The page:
3. Net selection: In the same way that you can select components in the layout by cross-probing from the schematic, you can also select nets. This allows you to quickly find critical nets such as clocks or differential pairs. If you need to add multiple nets to net classes on the layout side, you can do this easily by selecting those nets in the schematic so that they are then automatically selected on the layout side.

Picture of PCB on top of a schematic
Cross-probing allows you to see what’s connected between the schematic and the layout

Cross-Probing Advantages in the Schematic

Cross-probing between the schematic and the layout works both ways, so anything that you select on the layout will automatically select in the schematic. This gives you the ability to trace back a circuit from the layout to see how it is represented in the schematic. Test technicians will also benefit from cross-probing by having the layout tools open as they debug the board. By finding and selecting the part in the layout that they are currently testing, the schematic will automatically select the corresponding component for them.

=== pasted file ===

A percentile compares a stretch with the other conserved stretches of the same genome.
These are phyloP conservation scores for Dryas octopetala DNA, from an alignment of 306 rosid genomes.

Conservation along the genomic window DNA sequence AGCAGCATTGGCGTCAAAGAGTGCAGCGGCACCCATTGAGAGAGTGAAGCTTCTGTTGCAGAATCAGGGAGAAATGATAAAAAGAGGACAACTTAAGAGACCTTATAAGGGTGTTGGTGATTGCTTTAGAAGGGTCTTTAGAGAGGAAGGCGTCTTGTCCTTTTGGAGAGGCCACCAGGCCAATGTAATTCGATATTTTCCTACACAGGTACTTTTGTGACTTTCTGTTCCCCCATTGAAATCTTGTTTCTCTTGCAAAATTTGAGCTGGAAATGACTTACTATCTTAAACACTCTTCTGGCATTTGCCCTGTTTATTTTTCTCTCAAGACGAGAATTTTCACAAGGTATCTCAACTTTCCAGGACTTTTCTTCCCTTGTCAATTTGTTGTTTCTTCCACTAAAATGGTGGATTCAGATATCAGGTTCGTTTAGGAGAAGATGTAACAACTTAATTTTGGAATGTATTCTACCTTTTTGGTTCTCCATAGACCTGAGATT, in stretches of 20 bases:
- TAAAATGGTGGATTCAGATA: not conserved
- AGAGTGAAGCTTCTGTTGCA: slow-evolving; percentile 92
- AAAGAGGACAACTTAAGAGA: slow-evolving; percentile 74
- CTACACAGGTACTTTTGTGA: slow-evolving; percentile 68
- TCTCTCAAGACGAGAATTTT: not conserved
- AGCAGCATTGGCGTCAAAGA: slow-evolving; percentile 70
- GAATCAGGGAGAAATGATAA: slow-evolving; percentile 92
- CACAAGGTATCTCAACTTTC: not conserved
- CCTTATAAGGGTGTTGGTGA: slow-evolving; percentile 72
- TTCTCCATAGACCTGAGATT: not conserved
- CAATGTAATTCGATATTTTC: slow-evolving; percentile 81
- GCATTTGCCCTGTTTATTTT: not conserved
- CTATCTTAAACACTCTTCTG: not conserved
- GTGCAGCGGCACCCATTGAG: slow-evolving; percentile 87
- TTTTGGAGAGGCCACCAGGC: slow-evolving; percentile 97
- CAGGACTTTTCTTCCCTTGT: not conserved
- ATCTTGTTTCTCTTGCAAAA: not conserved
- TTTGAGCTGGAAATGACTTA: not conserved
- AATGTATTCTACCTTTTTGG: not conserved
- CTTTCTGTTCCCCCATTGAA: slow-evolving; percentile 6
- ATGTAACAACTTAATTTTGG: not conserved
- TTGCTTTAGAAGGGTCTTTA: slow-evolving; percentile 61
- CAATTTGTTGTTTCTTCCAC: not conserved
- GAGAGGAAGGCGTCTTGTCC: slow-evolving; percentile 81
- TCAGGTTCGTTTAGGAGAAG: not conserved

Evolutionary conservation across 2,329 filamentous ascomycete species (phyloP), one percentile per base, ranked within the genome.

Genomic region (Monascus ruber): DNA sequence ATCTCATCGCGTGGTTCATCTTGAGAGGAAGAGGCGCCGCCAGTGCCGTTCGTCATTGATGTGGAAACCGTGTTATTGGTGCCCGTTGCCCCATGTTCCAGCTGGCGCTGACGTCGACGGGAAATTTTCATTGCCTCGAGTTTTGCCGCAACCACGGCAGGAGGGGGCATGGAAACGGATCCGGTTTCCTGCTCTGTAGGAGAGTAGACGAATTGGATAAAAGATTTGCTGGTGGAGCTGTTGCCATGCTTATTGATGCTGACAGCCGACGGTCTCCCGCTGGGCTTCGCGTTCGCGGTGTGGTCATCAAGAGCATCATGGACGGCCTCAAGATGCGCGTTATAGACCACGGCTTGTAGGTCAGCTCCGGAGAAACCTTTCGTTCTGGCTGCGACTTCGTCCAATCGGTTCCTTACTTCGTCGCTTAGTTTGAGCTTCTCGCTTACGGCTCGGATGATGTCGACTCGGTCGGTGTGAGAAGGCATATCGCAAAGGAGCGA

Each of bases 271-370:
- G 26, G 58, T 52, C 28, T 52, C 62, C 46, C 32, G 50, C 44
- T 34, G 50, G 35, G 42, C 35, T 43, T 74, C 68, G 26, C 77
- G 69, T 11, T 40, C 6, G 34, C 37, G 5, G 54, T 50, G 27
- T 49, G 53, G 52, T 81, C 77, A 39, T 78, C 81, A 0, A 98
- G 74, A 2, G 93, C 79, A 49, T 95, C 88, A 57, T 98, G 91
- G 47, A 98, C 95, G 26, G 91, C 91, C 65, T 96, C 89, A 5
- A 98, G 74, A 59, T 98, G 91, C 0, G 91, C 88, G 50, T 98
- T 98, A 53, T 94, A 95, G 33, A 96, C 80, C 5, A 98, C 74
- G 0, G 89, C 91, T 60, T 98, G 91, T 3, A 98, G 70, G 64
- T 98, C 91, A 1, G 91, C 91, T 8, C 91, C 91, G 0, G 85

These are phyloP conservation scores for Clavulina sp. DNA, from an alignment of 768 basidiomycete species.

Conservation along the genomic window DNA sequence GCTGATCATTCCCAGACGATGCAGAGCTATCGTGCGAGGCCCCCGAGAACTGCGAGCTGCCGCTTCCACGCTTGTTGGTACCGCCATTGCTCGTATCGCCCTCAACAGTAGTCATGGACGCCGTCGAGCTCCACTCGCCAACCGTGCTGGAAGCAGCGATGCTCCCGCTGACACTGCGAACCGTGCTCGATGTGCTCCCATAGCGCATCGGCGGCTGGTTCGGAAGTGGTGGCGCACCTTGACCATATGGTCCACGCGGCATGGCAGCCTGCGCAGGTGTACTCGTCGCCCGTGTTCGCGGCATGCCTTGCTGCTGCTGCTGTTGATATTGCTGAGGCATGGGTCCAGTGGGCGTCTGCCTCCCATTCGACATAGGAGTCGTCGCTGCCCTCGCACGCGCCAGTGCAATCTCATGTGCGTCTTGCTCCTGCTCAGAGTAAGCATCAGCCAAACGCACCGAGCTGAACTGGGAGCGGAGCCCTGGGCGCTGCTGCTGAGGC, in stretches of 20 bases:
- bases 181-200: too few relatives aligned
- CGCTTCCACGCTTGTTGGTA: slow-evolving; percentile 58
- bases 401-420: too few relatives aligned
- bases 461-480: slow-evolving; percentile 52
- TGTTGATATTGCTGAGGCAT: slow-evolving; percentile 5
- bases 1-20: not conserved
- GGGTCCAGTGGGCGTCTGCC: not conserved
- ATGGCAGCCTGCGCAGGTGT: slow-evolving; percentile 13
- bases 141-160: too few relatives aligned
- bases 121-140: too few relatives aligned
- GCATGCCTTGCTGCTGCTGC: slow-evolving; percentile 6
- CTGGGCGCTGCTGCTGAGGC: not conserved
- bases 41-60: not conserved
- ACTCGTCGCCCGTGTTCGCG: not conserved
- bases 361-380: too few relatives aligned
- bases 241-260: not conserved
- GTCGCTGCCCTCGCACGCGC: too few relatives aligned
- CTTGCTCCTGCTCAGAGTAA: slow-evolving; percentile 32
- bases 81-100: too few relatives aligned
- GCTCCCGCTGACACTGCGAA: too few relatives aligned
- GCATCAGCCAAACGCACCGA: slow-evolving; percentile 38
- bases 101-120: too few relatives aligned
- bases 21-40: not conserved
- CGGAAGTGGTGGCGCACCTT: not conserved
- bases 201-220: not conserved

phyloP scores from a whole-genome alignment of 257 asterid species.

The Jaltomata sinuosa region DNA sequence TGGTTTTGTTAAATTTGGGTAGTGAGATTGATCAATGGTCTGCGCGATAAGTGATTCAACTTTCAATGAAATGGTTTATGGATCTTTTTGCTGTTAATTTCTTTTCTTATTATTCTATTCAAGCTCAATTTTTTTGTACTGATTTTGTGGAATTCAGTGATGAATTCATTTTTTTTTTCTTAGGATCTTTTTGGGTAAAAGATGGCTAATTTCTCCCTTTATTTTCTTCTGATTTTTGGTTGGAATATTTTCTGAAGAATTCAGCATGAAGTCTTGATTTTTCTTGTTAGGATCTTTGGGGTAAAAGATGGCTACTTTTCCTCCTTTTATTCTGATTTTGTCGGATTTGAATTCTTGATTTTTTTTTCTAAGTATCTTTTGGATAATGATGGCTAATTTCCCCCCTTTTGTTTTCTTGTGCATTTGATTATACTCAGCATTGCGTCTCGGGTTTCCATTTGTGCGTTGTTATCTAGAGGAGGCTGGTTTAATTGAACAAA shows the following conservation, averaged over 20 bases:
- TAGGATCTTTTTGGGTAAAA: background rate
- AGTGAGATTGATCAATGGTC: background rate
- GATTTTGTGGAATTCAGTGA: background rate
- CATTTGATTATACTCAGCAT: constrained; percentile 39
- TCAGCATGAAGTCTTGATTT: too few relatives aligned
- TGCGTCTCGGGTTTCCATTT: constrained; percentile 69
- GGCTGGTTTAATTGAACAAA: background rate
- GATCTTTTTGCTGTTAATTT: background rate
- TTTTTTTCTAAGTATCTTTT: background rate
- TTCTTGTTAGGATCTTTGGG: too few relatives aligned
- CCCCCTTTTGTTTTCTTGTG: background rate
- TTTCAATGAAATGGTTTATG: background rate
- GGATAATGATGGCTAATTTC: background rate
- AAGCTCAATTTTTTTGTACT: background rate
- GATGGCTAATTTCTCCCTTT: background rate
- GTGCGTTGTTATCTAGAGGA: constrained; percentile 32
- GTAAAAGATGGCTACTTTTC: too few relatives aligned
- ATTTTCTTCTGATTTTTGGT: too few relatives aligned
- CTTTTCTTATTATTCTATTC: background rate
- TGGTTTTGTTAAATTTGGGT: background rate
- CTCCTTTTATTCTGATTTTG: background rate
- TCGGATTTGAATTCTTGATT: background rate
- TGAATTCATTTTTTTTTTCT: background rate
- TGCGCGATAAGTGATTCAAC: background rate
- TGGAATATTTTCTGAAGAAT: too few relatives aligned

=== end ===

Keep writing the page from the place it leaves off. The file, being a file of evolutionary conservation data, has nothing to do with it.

I have found that cross-probing also really benefits a design review. With the schematic and the layout presented side-by-side, participants in the review can check from either direction. Once an area that they have concerns about is selected, the cross-probing will then select and show them the corresponding circuitry on the other side.

Electronic components over a design schematic